Pest Library | Pharaoh Ants

Monomorum pharaonis 

Pharaoh ant - Monomorum pharaonis
Color: Golden Yellow to Red with Black Markings
Legs: 6
Shape: Two-Segments; sting
Size: 1/12 to 1/16″
Antennae: Yes
Region: Throughout the US
One of the most common household ants, the Pharaoh Ant is the most difficult to control. This ant (also known as the Sugar Ant or Piss Ant) is probably a native of Africa and has been carried by commerce worldwide. The name Pharaoh Ant comes from the mistaken tradition that it was one of the plagues of ancient Egypt.


Pharaoh Ants eat a wide variety of foods including sweets, fats and proteins and other insects – living or dead. They eat sugars, syrups, fruit juices, jellies, cakes and pies, meats, grease, oils – even shoe polish and bath sponges. They travel in set trails along carpets, countertops, cabinets, flooring, and baseboards. These ants do not swarm, their colonies multiply by “budding” – a small group of workers and a queen will migrate to start a new colony.


In warm climates, Pharaoh Ants nest outdoors in gardens or lawns. Indoors, Pharaoh Ants nest in areas where there is a source of warmth and water – A/C Units, boilers, heating ducts and pipes, radiators, kitchens, laundry rooms, sinks, drains, toilets and in wall voids. They can also be found in odd places like light sockets, curtain rods, potted plants, between sheets of stationary, between the folds of bed linen and clothing, in appliances and even the trash.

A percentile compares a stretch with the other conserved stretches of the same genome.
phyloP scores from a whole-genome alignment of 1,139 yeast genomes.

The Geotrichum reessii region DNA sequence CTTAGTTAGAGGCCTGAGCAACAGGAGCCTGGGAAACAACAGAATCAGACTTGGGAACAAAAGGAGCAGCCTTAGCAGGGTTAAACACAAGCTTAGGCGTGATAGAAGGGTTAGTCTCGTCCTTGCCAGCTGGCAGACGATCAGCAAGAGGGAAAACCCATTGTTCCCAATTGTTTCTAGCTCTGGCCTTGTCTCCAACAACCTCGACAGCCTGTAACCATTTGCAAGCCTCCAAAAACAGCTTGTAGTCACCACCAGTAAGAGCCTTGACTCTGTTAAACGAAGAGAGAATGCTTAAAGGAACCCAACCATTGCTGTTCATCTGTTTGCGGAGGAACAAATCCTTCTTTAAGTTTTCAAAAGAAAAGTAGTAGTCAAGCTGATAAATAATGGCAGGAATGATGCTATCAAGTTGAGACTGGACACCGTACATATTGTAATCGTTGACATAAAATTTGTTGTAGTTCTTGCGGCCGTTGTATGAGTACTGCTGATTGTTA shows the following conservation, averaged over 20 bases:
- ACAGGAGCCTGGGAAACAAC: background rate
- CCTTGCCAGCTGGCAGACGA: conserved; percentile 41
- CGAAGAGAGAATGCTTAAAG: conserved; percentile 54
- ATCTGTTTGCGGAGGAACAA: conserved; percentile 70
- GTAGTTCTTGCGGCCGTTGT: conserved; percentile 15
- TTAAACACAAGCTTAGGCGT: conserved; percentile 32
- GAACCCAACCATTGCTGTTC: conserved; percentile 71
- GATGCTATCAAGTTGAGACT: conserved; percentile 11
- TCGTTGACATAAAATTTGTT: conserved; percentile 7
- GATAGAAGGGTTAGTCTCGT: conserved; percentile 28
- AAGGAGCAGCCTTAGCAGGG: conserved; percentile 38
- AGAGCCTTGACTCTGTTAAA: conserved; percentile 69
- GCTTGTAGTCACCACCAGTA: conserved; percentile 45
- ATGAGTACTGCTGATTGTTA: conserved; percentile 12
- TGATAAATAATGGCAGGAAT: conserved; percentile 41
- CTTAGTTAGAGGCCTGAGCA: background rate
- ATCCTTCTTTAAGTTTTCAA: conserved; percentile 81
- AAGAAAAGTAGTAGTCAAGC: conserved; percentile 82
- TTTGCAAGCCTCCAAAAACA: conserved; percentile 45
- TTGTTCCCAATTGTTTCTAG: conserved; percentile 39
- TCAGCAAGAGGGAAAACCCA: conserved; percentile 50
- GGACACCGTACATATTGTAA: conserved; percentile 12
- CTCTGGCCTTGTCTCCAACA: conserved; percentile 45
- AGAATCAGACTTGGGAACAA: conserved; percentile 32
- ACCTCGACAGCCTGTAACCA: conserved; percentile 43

When disturbed, a colony of Pharaoh Ants will scatter and create new colonies. They do not sting and usually do not bite. They are also known to carry pathogenic bacteria like salmonella, staphylococcus, pseudomonas, and clostridium. An infestation in a hospital can be a major threat as they can quickly spread disease and contaminate sterile rooms and equipment.


To prevent entry into a structure, seal all internal and external cracks and crevices. Trim shrubs/trees away from the home. Eliminate any moisture problems. This is not an ant you can get rid of on your own, contact a pest control professional for assistance.

* Information courtesy of the University of Florida Institute of Food and Agricultural Sciences, Department of Entomology and Nematology; and the Texas A&M University, AgriLife Extension, Entomology Department.

For more information on South Jersey Ants, check out the articles in AB-Con’s Bug Blog: